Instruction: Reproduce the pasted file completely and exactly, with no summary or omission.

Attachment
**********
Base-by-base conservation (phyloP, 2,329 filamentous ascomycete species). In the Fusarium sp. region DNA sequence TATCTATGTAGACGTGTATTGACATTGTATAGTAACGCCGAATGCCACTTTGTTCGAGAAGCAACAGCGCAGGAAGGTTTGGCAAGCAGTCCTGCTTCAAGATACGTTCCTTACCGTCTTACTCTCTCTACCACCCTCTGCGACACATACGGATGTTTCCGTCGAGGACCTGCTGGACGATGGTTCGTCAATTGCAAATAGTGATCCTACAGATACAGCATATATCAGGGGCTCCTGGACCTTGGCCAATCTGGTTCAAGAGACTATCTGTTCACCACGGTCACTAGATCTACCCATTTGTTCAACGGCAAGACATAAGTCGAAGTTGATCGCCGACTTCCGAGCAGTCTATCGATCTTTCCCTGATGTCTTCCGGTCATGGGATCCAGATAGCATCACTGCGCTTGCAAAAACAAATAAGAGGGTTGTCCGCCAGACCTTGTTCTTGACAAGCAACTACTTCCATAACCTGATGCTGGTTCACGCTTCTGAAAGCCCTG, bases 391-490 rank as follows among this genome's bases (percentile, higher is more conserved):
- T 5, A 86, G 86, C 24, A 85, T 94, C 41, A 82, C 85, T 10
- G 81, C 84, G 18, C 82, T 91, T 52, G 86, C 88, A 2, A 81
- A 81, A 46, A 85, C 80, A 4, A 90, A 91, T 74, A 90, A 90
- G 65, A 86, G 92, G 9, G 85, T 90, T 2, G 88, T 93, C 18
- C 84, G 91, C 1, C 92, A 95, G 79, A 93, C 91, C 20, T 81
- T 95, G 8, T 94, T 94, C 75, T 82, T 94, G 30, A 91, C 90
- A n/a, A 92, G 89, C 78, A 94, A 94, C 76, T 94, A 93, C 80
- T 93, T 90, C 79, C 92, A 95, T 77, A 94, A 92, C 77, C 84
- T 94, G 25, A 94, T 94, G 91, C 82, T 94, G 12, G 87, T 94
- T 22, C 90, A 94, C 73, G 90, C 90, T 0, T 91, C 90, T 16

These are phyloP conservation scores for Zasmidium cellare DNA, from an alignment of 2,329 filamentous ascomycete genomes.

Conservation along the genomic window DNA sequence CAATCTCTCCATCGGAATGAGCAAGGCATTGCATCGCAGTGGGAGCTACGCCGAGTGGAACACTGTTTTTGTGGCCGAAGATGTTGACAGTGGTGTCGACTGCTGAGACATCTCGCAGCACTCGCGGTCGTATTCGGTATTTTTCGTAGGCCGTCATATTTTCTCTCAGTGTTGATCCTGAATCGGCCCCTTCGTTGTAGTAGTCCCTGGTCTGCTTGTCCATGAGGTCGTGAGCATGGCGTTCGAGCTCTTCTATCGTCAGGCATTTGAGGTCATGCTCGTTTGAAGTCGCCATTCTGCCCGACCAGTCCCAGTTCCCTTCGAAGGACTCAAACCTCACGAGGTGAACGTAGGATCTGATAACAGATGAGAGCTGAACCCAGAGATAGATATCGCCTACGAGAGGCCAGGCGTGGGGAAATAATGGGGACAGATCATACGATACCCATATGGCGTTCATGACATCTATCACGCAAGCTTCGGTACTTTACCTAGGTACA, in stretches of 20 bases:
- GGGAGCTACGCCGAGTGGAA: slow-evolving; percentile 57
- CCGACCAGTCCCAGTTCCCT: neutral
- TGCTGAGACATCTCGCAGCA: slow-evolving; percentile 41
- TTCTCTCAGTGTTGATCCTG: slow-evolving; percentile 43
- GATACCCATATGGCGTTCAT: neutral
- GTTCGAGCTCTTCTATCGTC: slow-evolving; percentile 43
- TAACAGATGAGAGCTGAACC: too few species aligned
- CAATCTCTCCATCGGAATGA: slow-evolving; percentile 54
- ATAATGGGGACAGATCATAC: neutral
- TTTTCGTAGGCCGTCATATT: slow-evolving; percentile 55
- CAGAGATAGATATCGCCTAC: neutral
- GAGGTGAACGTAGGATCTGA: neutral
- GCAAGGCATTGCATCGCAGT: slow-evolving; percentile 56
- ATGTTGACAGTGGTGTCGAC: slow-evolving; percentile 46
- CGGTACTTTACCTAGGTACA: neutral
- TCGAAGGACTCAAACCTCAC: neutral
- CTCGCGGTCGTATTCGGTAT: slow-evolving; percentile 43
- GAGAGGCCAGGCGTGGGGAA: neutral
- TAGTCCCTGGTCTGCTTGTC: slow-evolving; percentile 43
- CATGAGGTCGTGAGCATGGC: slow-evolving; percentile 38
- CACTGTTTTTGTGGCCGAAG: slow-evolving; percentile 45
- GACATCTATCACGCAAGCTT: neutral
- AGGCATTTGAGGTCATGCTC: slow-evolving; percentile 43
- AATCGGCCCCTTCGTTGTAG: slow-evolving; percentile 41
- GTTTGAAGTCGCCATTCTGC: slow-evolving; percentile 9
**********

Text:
Base-by-base conservation (phyloP, 2,329 filamentous ascomycete species). In the Fusarium sp. region DNA sequence TATCTATGTAGACGTGTATTGACATTGTATAGTAACGCCGAATGCCACTTTGTTCGAGAAGCAACAGCGCAGGAAGGTTTGGCAAGCAGTCCTGCTTCAAGATACGTTCCTTACCGTCTTACTCTCTCTACCACCCTCTGCGACACATACGGATGTTTCCGTCGAGGACCTGCTGGACGATGGTTCGTCAATTGCAAATAGTGATCCTACAGATACAGCATATATCAGGGGCTCCTGGACCTTGGCCAATCTGGTTCAAGAGACTATCTGTTCACCACGGTCACTAGATCTACCCATTTGTTCAACGGCAAGACATAAGTCGAAGTTGATCGCCGACTTCCGAGCAGTCTATCGATCTTTCCCTGATGTCTTCCGGTCATGGGATCCAGATAGCATCACTGCGCTTGCAAAAACAAATAAGAGGGTTGTCCGCCAGACCTTGTTCTTGACAAGCAACTACTTCCATAACCTGATGCTGGTTCACGCTTCTGAAAGCCCTG, bases 391-490 rank as follows among this genome's bases (percentile, higher is more conserved):
- T 5, A 86, G 86, C 24, A 85, T 94, C 41, A 82, C 85, T 10
- G 81, C 84, G 18, C 82, T 91, T 52, G 86, C 88, A 2, A 81
- A 81, A 46, A 85, C 80, A 4, A 90, A 91, T 74, A 90, A 90
- G 65, A 86, G 92, G 9, G 85, T 90, T 2, G 88, T 93, C 18
- C 84, G 91, C 1, C 92, A 95, G 79, A 93, C 91, C 20, T 81
- T 95, G 8, T 94, T 94, C 75, T 82, T 94, G 30, A 91, C 90
- A n/a, A 92, G 89, C 78, A 94, A 94, C 76, T 94, A 93, C 80
- T 93, T 90, C 79, C 92, A 95, T 77, A 94, A 92, C 77, C 84
- T 94, G 25, A 94, T 94, G 91, C 82, T 94, G 12, G 87, T 94
- T 22, C 90, A 94, C 73, G 90, C 90, T 0, T 91, C 90, T 16

These are phyloP conservation scores for Zasmidium cellare DNA, from an alignment of 2,329 filamentous ascomycete genomes.

Conservation along the genomic window DNA sequence CAATCTCTCCATCGGAATGAGCAAGGCATTGCATCGCAGTGGGAGCTACGCCGAGTGGAACACTGTTTTTGTGGCCGAAGATGTTGACAGTGGTGTCGACTGCTGAGACATCTCGCAGCACTCGCGGTCGTATTCGGTATTTTTCGTAGGCCGTCATATTTTCTCTCAGTGTTGATCCTGAATCGGCCCCTTCGTTGTAGTAGTCCCTGGTCTGCTTGTCCATGAGGTCGTGAGCATGGCGTTCGAGCTCTTCTATCGTCAGGCATTTGAGGTCATGCTCGTTTGAAGTCGCCATTCTGCCCGACCAGTCCCAGTTCCCTTCGAAGGACTCAAACCTCACGAGGTGAACGTAGGATCTGATAACAGATGAGAGCTGAACCCAGAGATAGATATCGCCTACGAGAGGCCAGGCGTGGGGAAATAATGGGGACAGATCATACGATACCCATATGGCGTTCATGACATCTATCACGCAAGCTTCGGTACTTTACCTAGGTACA, in stretches of 20 bases:
- GGGAGCTACGCCGAGTGGAA: slow-evolving; percentile 57
- CCGACCAGTCCCAGTTCCCT: neutral
- TGCTGAGACATCTCGCAGCA: slow-evolving; percentile 41
- TTCTCTCAGTGTTGATCCTG: slow-evolving; percentile 43
- GATACCCATATGGCGTTCAT: neutral
- GTTCGAGCTCTTCTATCGTC: slow-evolving; percentile 43
- TAACAGATGAGAGCTGAACC: too few species aligned
- CAATCTCTCCATCGGAATGA: slow-evolving; percentile 54
- ATAATGGGGACAGATCATAC: neutral
- TTTTCGTAGGCCGTCATATT: slow-evolving; percentile 55
- CAGAGATAGATATCGCCTAC: neutral
- GAGGTGAACGTAGGATCTGA: neutral
- GCAAGGCATTGCATCGCAGT: slow-evolving; percentile 56
- ATGTTGACAGTGGTGTCGAC: slow-evolving; percentile 46
- CGGTACTTTACCTAGGTACA: neutral
- TCGAAGGACTCAAACCTCAC: neutral
- CTCGCGGTCGTATTCGGTAT: slow-evolving; percentile 43
- GAGAGGCCAGGCGTGGGGAA: neutral
- TAGTCCCTGGTCTGCTTGTC: slow-evolving; percentile 43
- CATGAGGTCGTGAGCATGGC: slow-evolving; percentile 38
- CACTGTTTTTGTGGCCGAAG: slow-evolving; percentile 45
- GACATCTATCACGCAAGCTT: neutral
- AGGCATTTGAGGTCATGCTC: slow-evolving; percentile 43
- AATCGGCCCCTTCGTTGTAG: slow-evolving; percentile 41
- GTTTGAAGTCGCCATTCTGC: slow-evolving; percentile 9